The film is as much a rom com as it is a fantasy. Akiko is quite a bit younger than her husband Masakazu, and she is worried she won’t be able to be a proper wife to a fancy author. He is a little worried about his precarious work situation, how she will settle in, and if she will be able to deal with the supernatural. They are both quirky characters and the actors sometimes go for energy over subtlety. But I was won over by their mutual affection and sense of fun. Sakai Masato is wry and charming, unless Masakuzu has a deadline. Then he becomes a panicky work avoiding child, obsessed with toy trains. Masakuzu also has a side line in helping the police with hard to solve cases, and they act as small episodes within the story, showing more about the village and how things operate between the communities.

Akiko learns some household tips from elderly and enigmatic Kin (Nakamura Tamao) and finds out more about the mysterious side of Kamakura. She is generous and impulsive, and that is both a curse and a blessing, quite literally. Takahata Mitsuki plays Akiko as wide eyed and a bit too perky, but she has an endearingly goofy energy that plays well off her co-stars. I particularly enjoyed the quieter scenes between the couple when they were just happy to be together, and the warm contentment was palpable. She wants to do the right thing for her husband and that gives her strength to make some hard choices. And when they are separated, she stays strong because she has faith in their love.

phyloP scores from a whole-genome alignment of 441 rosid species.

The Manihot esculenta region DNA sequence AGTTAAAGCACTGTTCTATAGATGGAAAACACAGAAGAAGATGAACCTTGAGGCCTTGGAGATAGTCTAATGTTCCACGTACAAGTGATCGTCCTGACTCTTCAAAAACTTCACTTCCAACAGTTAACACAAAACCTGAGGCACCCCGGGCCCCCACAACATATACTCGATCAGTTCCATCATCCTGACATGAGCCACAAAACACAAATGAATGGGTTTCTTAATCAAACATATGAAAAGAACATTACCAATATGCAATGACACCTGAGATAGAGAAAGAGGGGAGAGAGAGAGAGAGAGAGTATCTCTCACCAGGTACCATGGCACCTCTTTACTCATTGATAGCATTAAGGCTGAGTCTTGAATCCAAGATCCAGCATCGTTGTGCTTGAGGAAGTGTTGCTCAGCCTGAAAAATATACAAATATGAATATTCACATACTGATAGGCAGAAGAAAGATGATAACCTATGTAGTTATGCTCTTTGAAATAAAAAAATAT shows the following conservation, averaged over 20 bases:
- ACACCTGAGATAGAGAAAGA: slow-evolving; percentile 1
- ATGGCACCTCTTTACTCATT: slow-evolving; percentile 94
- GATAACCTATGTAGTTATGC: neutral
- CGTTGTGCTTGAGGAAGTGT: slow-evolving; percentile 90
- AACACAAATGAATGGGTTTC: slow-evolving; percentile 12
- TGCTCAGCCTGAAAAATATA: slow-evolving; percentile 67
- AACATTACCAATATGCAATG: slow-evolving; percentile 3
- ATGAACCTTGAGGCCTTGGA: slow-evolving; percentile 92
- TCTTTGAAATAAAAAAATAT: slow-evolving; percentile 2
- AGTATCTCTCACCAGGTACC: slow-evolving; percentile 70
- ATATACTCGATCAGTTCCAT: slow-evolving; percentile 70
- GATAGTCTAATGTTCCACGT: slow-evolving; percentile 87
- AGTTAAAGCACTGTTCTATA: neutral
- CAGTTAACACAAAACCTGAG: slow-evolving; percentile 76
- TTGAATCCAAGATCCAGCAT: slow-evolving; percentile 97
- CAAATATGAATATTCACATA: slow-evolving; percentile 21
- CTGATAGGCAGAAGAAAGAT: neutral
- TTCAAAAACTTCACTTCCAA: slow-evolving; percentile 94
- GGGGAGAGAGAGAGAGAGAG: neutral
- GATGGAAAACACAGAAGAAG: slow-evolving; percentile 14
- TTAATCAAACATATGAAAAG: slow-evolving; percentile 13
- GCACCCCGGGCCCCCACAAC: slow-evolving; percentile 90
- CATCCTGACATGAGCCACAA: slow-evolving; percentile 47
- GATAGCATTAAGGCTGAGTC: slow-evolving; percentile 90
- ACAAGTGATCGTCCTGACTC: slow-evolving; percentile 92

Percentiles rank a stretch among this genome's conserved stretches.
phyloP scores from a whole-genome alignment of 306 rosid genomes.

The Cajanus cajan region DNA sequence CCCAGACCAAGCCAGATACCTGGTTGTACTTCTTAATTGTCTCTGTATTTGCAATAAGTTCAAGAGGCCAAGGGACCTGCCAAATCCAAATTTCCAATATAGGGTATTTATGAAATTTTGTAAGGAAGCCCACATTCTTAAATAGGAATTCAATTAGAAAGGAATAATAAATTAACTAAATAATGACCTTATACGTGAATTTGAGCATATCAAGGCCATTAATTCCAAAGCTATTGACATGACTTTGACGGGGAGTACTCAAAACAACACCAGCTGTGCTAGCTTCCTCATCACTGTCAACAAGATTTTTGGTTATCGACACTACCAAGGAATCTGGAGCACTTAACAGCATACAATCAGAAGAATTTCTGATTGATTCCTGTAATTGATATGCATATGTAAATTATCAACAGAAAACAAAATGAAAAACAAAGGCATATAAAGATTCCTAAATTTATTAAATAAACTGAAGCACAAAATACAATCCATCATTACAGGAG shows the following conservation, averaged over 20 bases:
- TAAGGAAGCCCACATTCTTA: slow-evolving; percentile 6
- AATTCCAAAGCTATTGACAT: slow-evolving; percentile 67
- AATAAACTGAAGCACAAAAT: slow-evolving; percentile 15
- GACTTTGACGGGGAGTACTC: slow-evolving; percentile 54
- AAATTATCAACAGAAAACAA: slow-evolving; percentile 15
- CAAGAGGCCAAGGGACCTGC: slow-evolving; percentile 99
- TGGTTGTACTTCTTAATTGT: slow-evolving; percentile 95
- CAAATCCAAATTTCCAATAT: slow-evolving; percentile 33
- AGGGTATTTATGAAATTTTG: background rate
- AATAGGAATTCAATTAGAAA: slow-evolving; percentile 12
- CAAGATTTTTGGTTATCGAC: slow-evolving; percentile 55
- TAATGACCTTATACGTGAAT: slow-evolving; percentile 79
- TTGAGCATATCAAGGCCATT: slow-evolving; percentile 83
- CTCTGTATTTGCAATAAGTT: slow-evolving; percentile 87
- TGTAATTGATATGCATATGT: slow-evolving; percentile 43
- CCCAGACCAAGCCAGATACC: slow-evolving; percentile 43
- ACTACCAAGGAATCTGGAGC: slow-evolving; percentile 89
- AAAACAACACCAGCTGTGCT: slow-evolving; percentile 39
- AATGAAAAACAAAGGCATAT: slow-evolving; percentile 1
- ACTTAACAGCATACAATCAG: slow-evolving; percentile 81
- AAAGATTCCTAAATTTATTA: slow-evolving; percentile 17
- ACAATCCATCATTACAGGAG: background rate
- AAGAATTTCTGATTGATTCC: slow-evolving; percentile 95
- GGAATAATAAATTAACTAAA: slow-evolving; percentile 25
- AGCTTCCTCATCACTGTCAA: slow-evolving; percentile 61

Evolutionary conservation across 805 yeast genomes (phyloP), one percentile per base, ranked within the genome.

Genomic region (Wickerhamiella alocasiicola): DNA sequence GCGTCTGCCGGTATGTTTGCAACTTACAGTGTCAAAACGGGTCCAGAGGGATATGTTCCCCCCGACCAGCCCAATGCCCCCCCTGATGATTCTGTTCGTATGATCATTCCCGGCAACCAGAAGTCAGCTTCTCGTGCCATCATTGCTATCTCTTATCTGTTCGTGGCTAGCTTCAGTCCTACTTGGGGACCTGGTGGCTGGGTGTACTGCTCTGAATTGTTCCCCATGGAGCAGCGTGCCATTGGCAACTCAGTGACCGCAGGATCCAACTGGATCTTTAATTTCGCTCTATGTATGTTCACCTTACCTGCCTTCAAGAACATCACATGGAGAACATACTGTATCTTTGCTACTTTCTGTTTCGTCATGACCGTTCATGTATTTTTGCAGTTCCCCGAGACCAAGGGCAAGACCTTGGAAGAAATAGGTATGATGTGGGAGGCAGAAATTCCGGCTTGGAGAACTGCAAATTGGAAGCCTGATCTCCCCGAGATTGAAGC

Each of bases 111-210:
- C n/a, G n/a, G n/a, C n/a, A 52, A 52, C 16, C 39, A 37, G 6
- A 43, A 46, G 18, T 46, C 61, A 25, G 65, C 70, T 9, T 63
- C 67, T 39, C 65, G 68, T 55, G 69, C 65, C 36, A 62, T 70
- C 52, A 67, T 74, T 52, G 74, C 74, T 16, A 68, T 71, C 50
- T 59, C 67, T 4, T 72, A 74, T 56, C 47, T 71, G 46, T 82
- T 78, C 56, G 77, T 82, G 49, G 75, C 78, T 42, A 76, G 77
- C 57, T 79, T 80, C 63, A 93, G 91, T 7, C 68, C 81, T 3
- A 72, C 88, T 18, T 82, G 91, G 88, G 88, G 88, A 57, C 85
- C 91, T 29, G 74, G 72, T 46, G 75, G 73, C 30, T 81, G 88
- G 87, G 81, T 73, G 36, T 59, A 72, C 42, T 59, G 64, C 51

I liked Ando Sakura as the administratively overwhelmed and under-resourced grim reaper. It’s quite a change of pace from her amazing performance in Shoplifters (the film that had me crying in public at MIFF earlier this year). This grim reaper is kindly disposed towards humans, fancies clothes at the more garish end of the all black wardrobe spectrum, and seems to enjoy having local celeb Isshiki Masakuzu as a new friend. Masakuzu’s mate Honda (Shinichi Tsutsumi) strikes a deal with her and his story takes quite a turn. Again, his story is about family and regrets as much it is about magic or gods. The bad luck god Binbogami (Tanaka Min) is loud and blustering but develops a soft spot for Akiko who treats him like a welcome guest. Guests are god, after all.